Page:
“Stop that busyness and let yourself just be present, especially in prayer, just being in the presence of God and seeing where that will take you; lean into those emotions, offer it up and ask Christ to help you,” he advised. “Don’t ignore those emotions; take them to prayer especially silent prayer. Be present to Christ and see how Christ is appearing to you in different ways that you might not have expected.”
Despite the shutdown, Sicard still plans to take an intensive online course this summer, and hopes to return to Theological College in Washington, D.C. in the fall.  
He commended the diocese, the Intermountain Catholic and the parishes for their efforts in ministering to the people of the Church during this difficult time.
“With how fast it all happened, this is an indicator of how much pastoral care and love goes into the work that people sometimes forget about and take for granted,” he said. “That speaks volumes to how much the priests, the diocese, the Intermountain Catholic are really ministering to Catholics in Utah.”
Seminarian Tristan Dillon, who is in the middle of his pastoral year, has been assisting Father Javier Virgen at St. Joseph the Worker Parish in West Jordan. Since the pandemic hit, much of his time has been spent providing comfort over the phone to anxious parishioners. 
“It has been sad and hard,” Dillon said. “My favorite part of this year has been working with people. Now [I’m] working while they’re not there.”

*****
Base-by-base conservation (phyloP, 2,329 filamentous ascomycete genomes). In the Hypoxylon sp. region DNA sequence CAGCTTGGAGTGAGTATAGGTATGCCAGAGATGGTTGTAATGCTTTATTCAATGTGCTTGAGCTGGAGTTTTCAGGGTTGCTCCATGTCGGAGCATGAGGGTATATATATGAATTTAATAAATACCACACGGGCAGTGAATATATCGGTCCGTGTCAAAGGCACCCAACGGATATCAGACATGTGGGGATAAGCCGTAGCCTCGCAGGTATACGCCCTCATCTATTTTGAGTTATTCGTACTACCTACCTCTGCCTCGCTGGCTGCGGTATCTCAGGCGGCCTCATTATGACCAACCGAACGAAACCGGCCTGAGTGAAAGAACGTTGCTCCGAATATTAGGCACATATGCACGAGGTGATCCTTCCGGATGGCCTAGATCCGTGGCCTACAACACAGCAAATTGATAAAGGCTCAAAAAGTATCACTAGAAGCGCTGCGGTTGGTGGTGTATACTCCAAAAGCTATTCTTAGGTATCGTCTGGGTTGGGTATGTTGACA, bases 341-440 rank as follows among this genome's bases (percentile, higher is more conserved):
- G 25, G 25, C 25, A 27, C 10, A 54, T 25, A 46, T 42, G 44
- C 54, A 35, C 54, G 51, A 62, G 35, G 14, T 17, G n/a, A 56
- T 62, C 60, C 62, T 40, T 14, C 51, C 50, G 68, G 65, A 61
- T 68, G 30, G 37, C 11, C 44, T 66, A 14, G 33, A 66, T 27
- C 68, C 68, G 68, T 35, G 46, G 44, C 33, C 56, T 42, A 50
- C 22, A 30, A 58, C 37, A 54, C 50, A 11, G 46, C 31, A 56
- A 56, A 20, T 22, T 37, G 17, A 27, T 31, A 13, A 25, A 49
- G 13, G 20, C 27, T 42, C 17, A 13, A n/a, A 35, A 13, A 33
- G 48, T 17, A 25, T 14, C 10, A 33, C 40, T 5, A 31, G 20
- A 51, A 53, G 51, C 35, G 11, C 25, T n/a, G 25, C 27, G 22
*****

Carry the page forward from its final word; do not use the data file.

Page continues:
Along with helping the parish’s  rosary group livestream over Facebook, he and Fr. Virgen have been brainstorming other things they could be doing to serve parishioners.
This week, Dillon transferred to St. John the Baptist Parish in Draper. He hopes that, with the lessening of restrictions, he will be able to serve parishioners there more personally than he has been able to at St. Joseph the Worker the past two months. 
Looking at history and seeing this isn’t the first time the Church has endured a plague has helped Dillon to keep the coronavirus in perspective, he said. 
“Seeing that we have 2,000 years of history – we made it through the Black Plague — this is nothing compared to that,” he said. “There can still be good. Yes, we get the hard time, but there is good that can come out of this. If things seem hard, if we are worried about what the Church is going to look like coming out of this, Christ is with us. Christ died and saved us and he’s not going to abandon us.” 
Seminarian Sergio Chavez is also in his pastoral year. The remaining seminarians are students at Mt. Angel Seminary in Saint Benedict, Ore. Anthony Shumway, Alberto Carrillo, Jaime Zuazo and José Luis Gomez returned to Utah and are completing their year-end exams here, while Michael Thomas chose to stay at Mt. Angel to finish the semester. 
Deacon Dominic Sternhagen, who is scheduled to be ordained a priest in August, is finishing his studies at Mt. Angel remotely while staying with a friend in Idaho. 
The summer assignments for the other seminarians are uncertain, said Fr. Joseph Delka, director of the diocesan vocations office. 
“A large part of the original plan was to have most of the seminarians going around the diocese to visit the parishes, meet the people who so generously support their education, and encourage other young men to consider the call to the priesthood,” Fr. Delka said. “That isn’t going to work for the time being. I’m speaking with a few pastors and working on some other ways to get the seminarians involved in ministry.”  
Fr. Delka asked parishioners to pray for the seminarians. “This situation with the pandemic has been difficult and strange for them, just as it has been for all of us,” he said. “Yet, they are still working and praying to be formed more and more after the Sacred Heart of Jesus. They are still eager to serve.”